This particular one caught my eye as the smiling little sculptures reminded me of my own creations.  We stepped inside, met the artist, and toured his multi-level studio/gallery/home.

Wouldn't the Grove would be a better place if we created more space for artists?  We saw so many creative things in this small town.  It is obvious that by promoting art they promote Josselin.

Even David (pronounced "Da-veed") of David's Hair Salon proudly displayed his creations in his front window.  

The town's artisans went all out when they built their cathedral  in the 1500's.   We followed signs to the church tower at its rear.  When we to started to climb the tower stairs huge bells above us started to toll.  

Too loud to continue,  we scurried outside.  I asked a young church guide why the bells were ringing (it wasn't "on the hour").  She told me in her limited English, "Someone has died".
     We learned the tolling of the bells marked the end of a memorial service being held inside.  Their sad song continued like a long goodbye that you never want to end.  I thought about the bell ringers pulling on long ropes just a few feet away, inside the tower's base.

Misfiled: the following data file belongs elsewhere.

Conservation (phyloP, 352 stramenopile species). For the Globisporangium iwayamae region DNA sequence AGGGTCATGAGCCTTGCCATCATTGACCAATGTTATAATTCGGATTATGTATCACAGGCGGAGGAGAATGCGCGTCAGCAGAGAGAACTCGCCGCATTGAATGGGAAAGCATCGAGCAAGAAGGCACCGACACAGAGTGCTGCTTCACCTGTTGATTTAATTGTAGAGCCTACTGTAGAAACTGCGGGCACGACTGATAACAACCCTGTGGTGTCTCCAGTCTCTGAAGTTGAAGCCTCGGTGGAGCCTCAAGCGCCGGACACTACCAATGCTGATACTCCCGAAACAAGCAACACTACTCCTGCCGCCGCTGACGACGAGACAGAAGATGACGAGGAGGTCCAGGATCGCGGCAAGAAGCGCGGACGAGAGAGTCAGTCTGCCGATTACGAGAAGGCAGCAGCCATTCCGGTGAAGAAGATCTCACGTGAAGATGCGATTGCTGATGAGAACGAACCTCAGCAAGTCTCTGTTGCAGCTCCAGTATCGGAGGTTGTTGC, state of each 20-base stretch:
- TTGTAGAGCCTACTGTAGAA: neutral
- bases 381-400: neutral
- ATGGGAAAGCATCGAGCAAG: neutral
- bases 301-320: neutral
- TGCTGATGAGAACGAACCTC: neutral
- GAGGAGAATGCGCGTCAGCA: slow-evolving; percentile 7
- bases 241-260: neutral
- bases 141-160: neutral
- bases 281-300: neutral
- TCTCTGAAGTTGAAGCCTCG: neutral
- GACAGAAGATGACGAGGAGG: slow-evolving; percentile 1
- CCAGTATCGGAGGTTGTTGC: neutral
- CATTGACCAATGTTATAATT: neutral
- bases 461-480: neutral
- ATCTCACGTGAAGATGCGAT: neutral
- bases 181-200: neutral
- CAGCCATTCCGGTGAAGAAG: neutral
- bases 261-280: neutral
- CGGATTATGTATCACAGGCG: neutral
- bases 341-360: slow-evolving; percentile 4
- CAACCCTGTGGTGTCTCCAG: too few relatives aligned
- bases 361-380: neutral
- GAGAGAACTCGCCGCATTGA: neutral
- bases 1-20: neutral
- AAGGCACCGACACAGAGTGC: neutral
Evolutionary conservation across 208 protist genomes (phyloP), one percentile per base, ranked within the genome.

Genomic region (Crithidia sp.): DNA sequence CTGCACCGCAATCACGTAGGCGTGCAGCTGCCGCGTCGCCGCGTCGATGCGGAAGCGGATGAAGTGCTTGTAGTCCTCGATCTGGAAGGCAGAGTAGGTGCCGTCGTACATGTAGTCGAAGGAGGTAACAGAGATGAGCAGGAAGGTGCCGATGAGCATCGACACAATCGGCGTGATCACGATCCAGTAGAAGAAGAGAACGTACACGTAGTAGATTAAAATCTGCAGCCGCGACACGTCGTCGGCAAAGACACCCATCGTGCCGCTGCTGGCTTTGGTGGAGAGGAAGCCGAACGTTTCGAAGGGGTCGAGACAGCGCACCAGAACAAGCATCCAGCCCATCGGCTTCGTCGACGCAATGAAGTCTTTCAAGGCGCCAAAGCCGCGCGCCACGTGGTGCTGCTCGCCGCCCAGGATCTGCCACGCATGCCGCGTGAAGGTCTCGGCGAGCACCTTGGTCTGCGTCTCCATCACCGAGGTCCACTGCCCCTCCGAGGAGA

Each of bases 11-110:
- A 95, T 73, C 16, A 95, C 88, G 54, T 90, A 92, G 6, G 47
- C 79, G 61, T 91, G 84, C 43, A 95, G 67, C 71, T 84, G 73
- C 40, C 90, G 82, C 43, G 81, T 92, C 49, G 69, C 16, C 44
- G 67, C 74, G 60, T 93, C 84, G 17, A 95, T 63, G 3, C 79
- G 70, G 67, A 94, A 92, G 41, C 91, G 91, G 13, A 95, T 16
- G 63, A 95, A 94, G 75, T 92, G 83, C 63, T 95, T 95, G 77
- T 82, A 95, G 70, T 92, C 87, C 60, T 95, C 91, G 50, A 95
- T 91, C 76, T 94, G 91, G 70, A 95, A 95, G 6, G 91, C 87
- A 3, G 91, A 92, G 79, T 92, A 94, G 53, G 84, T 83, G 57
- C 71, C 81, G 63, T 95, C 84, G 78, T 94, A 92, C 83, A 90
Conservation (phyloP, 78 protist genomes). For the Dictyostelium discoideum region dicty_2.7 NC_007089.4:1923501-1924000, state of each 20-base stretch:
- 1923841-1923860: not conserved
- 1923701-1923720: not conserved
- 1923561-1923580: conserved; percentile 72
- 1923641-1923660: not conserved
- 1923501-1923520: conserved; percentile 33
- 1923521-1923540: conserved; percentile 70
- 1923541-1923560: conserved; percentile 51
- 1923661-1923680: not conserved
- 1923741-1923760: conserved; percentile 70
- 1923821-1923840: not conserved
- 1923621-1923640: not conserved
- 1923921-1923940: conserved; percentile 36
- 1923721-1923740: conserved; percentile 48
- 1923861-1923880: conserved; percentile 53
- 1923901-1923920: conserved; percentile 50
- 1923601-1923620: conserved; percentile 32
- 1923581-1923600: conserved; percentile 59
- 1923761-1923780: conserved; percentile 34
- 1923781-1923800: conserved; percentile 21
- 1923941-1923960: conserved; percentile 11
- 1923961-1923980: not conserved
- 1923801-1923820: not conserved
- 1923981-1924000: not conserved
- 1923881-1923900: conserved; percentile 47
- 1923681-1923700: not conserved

Gradually they slowed and we wondered which would be the last. After a twelve-minute carillon the final bell rang and gradually faded away.
      Remembering our visit puts a smile on my face.  Why can't our own hometowns have more of the above?   I can do without kangaroo but maybe if we put our minds to it, we can all enjoy a little more French flair.

1 comment:

  1. How absolutely glorious.

    You can't have that here and you summed it up: ....."if it's older than Leave it....." . Old and tradition get confused over here and never the twain shall meet.